Edward Snowden and others urge Trump to drop case against Assange

Snowden among more than 100 signatories to open letter to president calling for clemency for Julian Assange and other WikiLeaks staff members

In April, Jeff Sessions, the US attorney general, said Assange’s arrest was a ‘priority’ for the US.




In April, Jeff Sessions, the US attorney general, said Assange’s arrest was a ‘priority’ for the US.
Photograph: Dominic Lipinski/PA

Edward Snowden and others urge Trump to drop case against Assange

Snowden among more than 100 signatories to open letter to president calling for clemency for Julian Assange and other WikiLeaks staff members

Edward Snowden and Noam Chomsky are among those calling on Donald Trump to drop the US government’s investigation into Julian Assange and WikiLeaks.

The pair – along with more than 100 other activists, journalists and government workers – have signed an open letter to the president that calls prosecuting WikiLeaks “a threat to all free journalism”. The letter asks the Department of Justice to drop plans to charge Assange and other WikiLeaks staff members.

“If the DoJ is able to convict a publisher for its journalistic work, all free journalism can be criminalised,” says the open letter, released on Monday by the Courage Foundation, a trust that raises funds for the legal defenses of whistleblowers, including Snowden. The group launched a campaign in support of WikiLeaks last month.

Trump praised WikiLeaks on the campaign trail, telling a Pennsylvania rally in October 2016: “I love WikiLeaks.” The organization had leaked Hillary Clinton’s emails.

Others in his administration, however, have not expressed the same enthusiasm.

The US attorney general, Jeff Sessions, said last month that Assange’s arrest was a “priority” for the US. Sessions’ words prompted the open letter.

The letter to Trump reads: “It was a free and robust press that provided you with a platform on which to run for president. Defending a truly free press requires freedom from fear and favour and the support of journalists and citizens everywhere; for the kind of threat now facing WikiLeaks – and all publishers and journalists – is a step into the darkness.”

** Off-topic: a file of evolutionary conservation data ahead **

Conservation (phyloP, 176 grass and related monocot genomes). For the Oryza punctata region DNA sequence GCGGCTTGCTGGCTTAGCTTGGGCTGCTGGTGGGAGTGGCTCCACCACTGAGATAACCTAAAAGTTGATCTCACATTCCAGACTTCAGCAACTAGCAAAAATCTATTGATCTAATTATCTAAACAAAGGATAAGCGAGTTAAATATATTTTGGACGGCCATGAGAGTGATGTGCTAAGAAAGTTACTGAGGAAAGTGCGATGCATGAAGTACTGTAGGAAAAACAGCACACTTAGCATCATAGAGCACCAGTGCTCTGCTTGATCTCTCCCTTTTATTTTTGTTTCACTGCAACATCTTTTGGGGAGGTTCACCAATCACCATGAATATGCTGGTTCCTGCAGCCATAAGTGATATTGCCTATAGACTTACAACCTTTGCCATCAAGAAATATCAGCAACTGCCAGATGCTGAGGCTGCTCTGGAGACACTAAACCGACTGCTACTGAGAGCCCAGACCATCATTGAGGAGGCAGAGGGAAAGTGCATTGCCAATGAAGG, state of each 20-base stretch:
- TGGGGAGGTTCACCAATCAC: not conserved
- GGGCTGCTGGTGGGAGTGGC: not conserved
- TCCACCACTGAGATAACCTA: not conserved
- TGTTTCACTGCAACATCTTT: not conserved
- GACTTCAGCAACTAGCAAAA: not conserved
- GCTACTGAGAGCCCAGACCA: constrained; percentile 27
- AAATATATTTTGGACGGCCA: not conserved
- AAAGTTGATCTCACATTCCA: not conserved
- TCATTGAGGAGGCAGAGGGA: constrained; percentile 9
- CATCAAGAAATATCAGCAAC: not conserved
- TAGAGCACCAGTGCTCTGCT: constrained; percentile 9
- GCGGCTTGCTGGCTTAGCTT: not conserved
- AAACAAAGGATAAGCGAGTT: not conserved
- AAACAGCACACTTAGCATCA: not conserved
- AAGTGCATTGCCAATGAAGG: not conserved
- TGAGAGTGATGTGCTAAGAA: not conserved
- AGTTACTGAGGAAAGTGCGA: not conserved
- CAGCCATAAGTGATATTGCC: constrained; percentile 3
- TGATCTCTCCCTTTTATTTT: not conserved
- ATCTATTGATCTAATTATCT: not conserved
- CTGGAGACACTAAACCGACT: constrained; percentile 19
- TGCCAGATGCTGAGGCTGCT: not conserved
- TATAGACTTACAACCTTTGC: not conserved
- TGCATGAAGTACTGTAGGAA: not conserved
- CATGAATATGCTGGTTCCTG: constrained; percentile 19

The signatories also include musician PJ Harvey, former British intelligence officer Annie Machon, Australian senator Lee Rhiannon and philosopher Slavoj Žižek.

US prosecutors have been investigating WikiLeaks since at least 2010, when it released more than 250m classified cables from US embassies around the world. The cables were passed to WikiLeaks by Chelsea Manning – a former US army intelligence analyst who is also backed by the Courage Foundation – and were published in cooperation with news organizations including the Guardian.

In April, Sessions was asked at a press conference in Texas whether it was a priority for the DoJ to arrest Assange “once and for all”. He said: “We are going to step up our effort, and already are stepping up our efforts on all leaks. This is a matter that’s gone beyond anything I’m aware of. We have professionals that have been in the security business of the United States for many years that are shocked by the number of leaks, and some of them are quite serious.”

He added: “So yes, it is a priority. We’ve already begun to step up our efforts and whenever a case can be made, we will seek to put some people in jail.”

The US has not been able to prosecute Assange because he has been living in the Ecuadorian embassy in Britain since 2012. If he were to leave the embassy, British authorities have indicated they would have to first consider an existing extradition request from Sweden, where Assange is wanted on an allegation of rape, which he denies.